Lee Evans

Five Poems


By the Roadside

(after Chuang-Tsu and Bunan)


One evening on my way back home,

I spied a human skull

Bleached ghostly white, retaining still

Its former shape, wherein the will

To live had swelled its bones.


I tapped it with my walking cane,

And asked it, “Did you, Sir,

In all your greed for life, bestir

The twisting fibers of your nerves

To come to this in vain?


“What brought you here? A civil war,

Perhaps? or just old age--

Your grand finale on this stage

Of losing battles, where the wage

Can never compensate the scars?”


This said, I took it in my hands,

And underneath my head

I made a pillow for my bed

Among the weeds and trash that hid

My sleep from beast and man.


At midnight when the town clocks tolled,

That skull became my dream,

And whispered, “What you said to me

More like an orator beseems

Than one who sifts for gold! 


“Your words described the way of life

Of men who drew their breaths

While in pursuit of happiness

And liberty, in spite of death

Preventing all their strife.


“But in the grave those baits and lures

Can never satisfy the Saints

Whose deaths take place without a taint;

Who wipe away the foolish paint

That masks a hollow core.


“Perhaps you’d like to hear me speak

About the end of woe.”

“Oh, tell me everything you know!”

The skull resumed, “In Death are no

Distinctions that men seek.


“No seasons waste each other there

With changes soon undone;

No phase of moon or fire of sun

Surpasses Wisdom’s light for ones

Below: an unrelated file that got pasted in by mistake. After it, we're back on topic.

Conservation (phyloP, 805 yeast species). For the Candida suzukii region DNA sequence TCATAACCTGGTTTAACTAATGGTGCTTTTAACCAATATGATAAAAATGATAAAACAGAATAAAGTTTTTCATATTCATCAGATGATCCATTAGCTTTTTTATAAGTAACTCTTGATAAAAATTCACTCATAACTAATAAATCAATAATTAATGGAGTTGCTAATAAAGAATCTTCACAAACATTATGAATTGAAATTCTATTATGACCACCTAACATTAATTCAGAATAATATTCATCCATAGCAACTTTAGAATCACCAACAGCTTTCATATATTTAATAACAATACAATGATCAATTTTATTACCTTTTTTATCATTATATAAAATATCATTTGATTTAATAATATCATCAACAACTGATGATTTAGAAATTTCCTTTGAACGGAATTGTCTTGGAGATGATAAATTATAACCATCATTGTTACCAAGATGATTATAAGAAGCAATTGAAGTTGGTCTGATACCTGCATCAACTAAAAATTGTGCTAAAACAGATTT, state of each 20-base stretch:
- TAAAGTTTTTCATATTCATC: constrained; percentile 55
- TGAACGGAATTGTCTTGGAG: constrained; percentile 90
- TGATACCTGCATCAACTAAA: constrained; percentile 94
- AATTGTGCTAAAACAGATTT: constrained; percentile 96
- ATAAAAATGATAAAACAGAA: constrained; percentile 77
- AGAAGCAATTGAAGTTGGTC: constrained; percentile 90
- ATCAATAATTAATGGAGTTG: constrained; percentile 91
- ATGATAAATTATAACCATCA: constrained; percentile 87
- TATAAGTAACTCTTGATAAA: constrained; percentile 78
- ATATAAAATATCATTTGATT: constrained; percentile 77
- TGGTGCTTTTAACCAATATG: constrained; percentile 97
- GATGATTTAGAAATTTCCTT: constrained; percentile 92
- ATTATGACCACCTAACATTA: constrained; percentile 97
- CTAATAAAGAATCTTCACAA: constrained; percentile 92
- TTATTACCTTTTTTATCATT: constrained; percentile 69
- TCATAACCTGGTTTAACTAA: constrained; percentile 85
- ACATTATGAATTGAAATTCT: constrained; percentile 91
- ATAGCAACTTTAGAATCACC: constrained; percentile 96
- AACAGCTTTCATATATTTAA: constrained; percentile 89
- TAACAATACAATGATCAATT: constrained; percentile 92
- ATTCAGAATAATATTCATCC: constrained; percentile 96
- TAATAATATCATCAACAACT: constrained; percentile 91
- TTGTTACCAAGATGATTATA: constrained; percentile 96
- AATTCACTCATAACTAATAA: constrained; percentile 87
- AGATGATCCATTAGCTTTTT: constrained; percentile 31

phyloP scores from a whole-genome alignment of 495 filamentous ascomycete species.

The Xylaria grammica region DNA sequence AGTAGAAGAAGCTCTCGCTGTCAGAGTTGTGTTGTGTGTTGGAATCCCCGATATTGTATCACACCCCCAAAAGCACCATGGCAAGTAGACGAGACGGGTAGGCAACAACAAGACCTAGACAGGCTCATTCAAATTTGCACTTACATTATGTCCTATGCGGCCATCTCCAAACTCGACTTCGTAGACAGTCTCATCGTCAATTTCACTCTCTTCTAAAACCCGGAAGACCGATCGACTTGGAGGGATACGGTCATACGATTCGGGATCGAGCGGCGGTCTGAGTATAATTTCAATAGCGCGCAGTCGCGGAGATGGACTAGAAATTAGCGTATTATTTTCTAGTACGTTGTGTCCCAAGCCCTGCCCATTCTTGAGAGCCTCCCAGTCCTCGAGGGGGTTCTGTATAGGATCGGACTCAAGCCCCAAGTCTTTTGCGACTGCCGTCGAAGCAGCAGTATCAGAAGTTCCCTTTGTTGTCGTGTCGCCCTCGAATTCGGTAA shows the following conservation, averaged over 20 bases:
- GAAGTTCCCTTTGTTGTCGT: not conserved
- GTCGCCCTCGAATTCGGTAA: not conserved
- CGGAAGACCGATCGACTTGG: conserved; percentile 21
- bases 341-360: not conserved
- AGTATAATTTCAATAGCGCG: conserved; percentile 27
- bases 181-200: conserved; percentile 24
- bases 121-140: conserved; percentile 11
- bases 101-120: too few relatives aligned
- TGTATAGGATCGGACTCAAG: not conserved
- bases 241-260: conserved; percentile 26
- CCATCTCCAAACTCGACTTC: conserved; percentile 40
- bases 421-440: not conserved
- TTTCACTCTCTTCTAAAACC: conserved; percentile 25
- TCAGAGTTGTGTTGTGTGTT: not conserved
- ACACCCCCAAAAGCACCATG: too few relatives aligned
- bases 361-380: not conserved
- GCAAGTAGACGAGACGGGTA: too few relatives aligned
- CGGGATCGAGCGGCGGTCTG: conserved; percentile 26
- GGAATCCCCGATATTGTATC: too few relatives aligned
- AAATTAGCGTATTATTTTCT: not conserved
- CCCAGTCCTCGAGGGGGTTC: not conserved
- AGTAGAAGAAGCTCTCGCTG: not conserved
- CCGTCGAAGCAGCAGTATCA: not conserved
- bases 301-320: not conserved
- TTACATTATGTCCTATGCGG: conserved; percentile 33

Who move beyond your sphere.”


I heard his words with skeptic doubts,

And said, “If magic arts

Could somehow cause you to depart

From your abyss, and take your part

Once more in your own house,


“With mother, father, wife and child,

And all your wealth and friends,

Would you refuse the chance to blend

With what you loved, to live again,

If only for a while?”


The skull stared fixedly at me,

And said, knitting its brows,

(This was a dream, remember now!)

“No one who casts away life’s shroud

Regains that misery.


“While living, be a dead man, then;

Be dead so through and through

That anything you think or do

Will be as though there were no you--

And dwell here as my friend.” 


In the Wilderness


When rambling in the East one day,

Conducted by a gentle breeze,

Yun Kiang espied Hung Mung, amazed,

Because the latter hopped and played,

Slapping his buttocks with such glee.


“O tell me, sir, just who are you?

Why are you doing this?” he cried.

Hung Mung looked up and answered, “Pooh!”

Yun Kiang said, “Is there gospel truth

Your antics have from me disguised?


“You see, I long to seize the Wind,

And harmonize the basic Six—

The Darkness, Light, the Yang, the Yin,

And Rain—all in myself to blend.

Don’t tease me with fantastic tricks!”


“I do not know! I do not know!”

Hung Mung just shook his head and sprang

Away into the reeds that blow

With harmonies of Rain that flow 

In Light and Darkness, Yin and Yang.


Years afterward, when yet once more

Yun Kiang was rambling in the East,